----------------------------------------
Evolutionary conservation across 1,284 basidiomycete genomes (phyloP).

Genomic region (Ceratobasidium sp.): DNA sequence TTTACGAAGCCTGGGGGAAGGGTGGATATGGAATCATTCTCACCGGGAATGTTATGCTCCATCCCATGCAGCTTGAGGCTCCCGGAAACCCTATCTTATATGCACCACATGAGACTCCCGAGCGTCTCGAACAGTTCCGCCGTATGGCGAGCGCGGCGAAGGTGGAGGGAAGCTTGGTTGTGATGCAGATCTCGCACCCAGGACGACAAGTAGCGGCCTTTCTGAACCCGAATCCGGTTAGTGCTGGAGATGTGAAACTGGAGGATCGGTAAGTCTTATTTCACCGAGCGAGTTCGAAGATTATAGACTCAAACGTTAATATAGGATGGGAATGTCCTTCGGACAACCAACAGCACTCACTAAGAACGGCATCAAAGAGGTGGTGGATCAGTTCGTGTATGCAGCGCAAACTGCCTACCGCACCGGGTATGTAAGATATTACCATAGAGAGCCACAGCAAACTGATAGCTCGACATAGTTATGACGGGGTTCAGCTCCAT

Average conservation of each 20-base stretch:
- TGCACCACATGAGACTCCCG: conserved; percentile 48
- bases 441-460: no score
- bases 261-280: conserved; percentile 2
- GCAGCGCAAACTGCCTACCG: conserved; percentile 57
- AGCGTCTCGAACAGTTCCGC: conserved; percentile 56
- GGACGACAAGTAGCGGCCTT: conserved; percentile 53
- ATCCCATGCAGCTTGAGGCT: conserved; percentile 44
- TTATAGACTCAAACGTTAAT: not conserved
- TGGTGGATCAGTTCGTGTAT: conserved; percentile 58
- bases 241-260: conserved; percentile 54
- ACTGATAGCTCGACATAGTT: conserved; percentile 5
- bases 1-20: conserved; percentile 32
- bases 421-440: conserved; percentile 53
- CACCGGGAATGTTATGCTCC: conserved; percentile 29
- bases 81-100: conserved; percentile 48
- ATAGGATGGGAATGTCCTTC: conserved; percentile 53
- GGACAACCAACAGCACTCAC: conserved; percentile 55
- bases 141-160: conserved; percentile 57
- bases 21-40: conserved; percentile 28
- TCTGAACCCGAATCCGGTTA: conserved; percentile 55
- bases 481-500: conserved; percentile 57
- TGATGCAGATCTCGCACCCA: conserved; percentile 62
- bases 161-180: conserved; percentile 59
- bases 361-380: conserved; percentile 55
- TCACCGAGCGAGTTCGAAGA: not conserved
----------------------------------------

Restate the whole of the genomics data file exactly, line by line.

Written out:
Evolutionary conservation across 1,284 basidiomycete genomes (phyloP).

Genomic region (Ceratobasidium sp.): DNA sequence TTTACGAAGCCTGGGGGAAGGGTGGATATGGAATCATTCTCACCGGGAATGTTATGCTCCATCCCATGCAGCTTGAGGCTCCCGGAAACCCTATCTTATATGCACCACATGAGACTCCCGAGCGTCTCGAACAGTTCCGCCGTATGGCGAGCGCGGCGAAGGTGGAGGGAAGCTTGGTTGTGATGCAGATCTCGCACCCAGGACGACAAGTAGCGGCCTTTCTGAACCCGAATCCGGTTAGTGCTGGAGATGTGAAACTGGAGGATCGGTAAGTCTTATTTCACCGAGCGAGTTCGAAGATTATAGACTCAAACGTTAATATAGGATGGGAATGTCCTTCGGACAACCAACAGCACTCACTAAGAACGGCATCAAAGAGGTGGTGGATCAGTTCGTGTATGCAGCGCAAACTGCCTACCGCACCGGGTATGTAAGATATTACCATAGAGAGCCACAGCAAACTGATAGCTCGACATAGTTATGACGGGGTTCAGCTCCAT

Average conservation of each 20-base stretch:
- TGCACCACATGAGACTCCCG: conserved; percentile 48
- bases 441-460: no score
- bases 261-280: conserved; percentile 2
- GCAGCGCAAACTGCCTACCG: conserved; percentile 57
- AGCGTCTCGAACAGTTCCGC: conserved; percentile 56
- GGACGACAAGTAGCGGCCTT: conserved; percentile 53
- ATCCCATGCAGCTTGAGGCT: conserved; percentile 44
- TTATAGACTCAAACGTTAAT: not conserved
- TGGTGGATCAGTTCGTGTAT: conserved; percentile 58
- bases 241-260: conserved; percentile 54
- ACTGATAGCTCGACATAGTT: conserved; percentile 5
- bases 1-20: conserved; percentile 32
- bases 421-440: conserved; percentile 53
- CACCGGGAATGTTATGCTCC: conserved; percentile 29
- bases 81-100: conserved; percentile 48
- ATAGGATGGGAATGTCCTTC: conserved; percentile 53
- GGACAACCAACAGCACTCAC: conserved; percentile 55
- bases 141-160: conserved; percentile 57
- bases 21-40: conserved; percentile 28
- TCTGAACCCGAATCCGGTTA: conserved; percentile 55
- bases 481-500: conserved; percentile 57
- TGATGCAGATCTCGCACCCA: conserved; percentile 62
- bases 161-180: conserved; percentile 59
- bases 361-380: conserved; percentile 55
- TCACCGAGCGAGTTCGAAGA: not conserved